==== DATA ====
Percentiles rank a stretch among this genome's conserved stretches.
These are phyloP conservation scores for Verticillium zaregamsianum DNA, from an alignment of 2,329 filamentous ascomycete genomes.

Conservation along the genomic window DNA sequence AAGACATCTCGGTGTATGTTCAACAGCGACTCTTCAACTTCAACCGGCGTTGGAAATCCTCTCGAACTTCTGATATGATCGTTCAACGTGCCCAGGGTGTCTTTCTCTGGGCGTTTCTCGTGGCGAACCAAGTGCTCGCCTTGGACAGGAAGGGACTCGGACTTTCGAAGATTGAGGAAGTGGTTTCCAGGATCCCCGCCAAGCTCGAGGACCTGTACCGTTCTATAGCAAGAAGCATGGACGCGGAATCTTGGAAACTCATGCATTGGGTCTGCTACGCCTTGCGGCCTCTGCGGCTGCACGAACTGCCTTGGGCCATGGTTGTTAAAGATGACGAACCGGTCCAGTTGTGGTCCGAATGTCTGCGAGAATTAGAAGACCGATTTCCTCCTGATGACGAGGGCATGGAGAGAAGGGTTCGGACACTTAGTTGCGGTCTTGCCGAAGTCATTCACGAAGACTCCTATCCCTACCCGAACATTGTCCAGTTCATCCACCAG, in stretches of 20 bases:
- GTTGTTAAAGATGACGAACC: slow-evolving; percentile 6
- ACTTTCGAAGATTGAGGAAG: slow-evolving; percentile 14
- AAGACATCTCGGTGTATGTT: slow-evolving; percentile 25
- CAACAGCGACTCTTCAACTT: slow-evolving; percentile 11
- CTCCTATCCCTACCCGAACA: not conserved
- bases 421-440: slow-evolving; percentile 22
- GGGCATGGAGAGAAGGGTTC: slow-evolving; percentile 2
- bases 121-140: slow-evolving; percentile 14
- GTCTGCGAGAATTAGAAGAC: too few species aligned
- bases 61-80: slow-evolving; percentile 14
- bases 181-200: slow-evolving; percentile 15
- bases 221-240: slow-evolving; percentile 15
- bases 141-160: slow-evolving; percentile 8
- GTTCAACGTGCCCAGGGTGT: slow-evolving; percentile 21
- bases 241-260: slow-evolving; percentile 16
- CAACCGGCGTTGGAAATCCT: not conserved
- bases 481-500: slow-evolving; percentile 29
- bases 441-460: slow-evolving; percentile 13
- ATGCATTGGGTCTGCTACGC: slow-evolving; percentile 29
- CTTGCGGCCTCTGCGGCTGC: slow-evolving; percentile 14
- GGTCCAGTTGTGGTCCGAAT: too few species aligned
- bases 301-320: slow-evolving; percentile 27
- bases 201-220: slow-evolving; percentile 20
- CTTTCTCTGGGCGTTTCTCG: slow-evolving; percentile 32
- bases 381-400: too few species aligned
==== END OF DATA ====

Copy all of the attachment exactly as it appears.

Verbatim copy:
Percentiles rank a stretch among this genome's conserved stretches.
These are phyloP conservation scores for Verticillium zaregamsianum DNA, from an alignment of 2,329 filamentous ascomycete genomes.

Conservation along the genomic window DNA sequence AAGACATCTCGGTGTATGTTCAACAGCGACTCTTCAACTTCAACCGGCGTTGGAAATCCTCTCGAACTTCTGATATGATCGTTCAACGTGCCCAGGGTGTCTTTCTCTGGGCGTTTCTCGTGGCGAACCAAGTGCTCGCCTTGGACAGGAAGGGACTCGGACTTTCGAAGATTGAGGAAGTGGTTTCCAGGATCCCCGCCAAGCTCGAGGACCTGTACCGTTCTATAGCAAGAAGCATGGACGCGGAATCTTGGAAACTCATGCATTGGGTCTGCTACGCCTTGCGGCCTCTGCGGCTGCACGAACTGCCTTGGGCCATGGTTGTTAAAGATGACGAACCGGTCCAGTTGTGGTCCGAATGTCTGCGAGAATTAGAAGACCGATTTCCTCCTGATGACGAGGGCATGGAGAGAAGGGTTCGGACACTTAGTTGCGGTCTTGCCGAAGTCATTCACGAAGACTCCTATCCCTACCCGAACATTGTCCAGTTCATCCACCAG, in stretches of 20 bases:
- GTTGTTAAAGATGACGAACC: slow-evolving; percentile 6
- ACTTTCGAAGATTGAGGAAG: slow-evolving; percentile 14
- AAGACATCTCGGTGTATGTT: slow-evolving; percentile 25
- CAACAGCGACTCTTCAACTT: slow-evolving; percentile 11
- CTCCTATCCCTACCCGAACA: not conserved
- bases 421-440: slow-evolving; percentile 22
- GGGCATGGAGAGAAGGGTTC: slow-evolving; percentile 2
- bases 121-140: slow-evolving; percentile 14
- GTCTGCGAGAATTAGAAGAC: too few species aligned
- bases 61-80: slow-evolving; percentile 14
- bases 181-200: slow-evolving; percentile 15
- bases 221-240: slow-evolving; percentile 15
- bases 141-160: slow-evolving; percentile 8
- GTTCAACGTGCCCAGGGTGT: slow-evolving; percentile 21
- bases 241-260: slow-evolving; percentile 16
- CAACCGGCGTTGGAAATCCT: not conserved
- bases 481-500: slow-evolving; percentile 29
- bases 441-460: slow-evolving; percentile 13
- ATGCATTGGGTCTGCTACGC: slow-evolving; percentile 29
- CTTGCGGCCTCTGCGGCTGC: slow-evolving; percentile 14
- GGTCCAGTTGTGGTCCGAAT: too few species aligned
- bases 301-320: slow-evolving; percentile 27
- bases 201-220: slow-evolving; percentile 20
- CTTTCTCTGGGCGTTTCTCG: slow-evolving; percentile 32
- bases 381-400: too few species aligned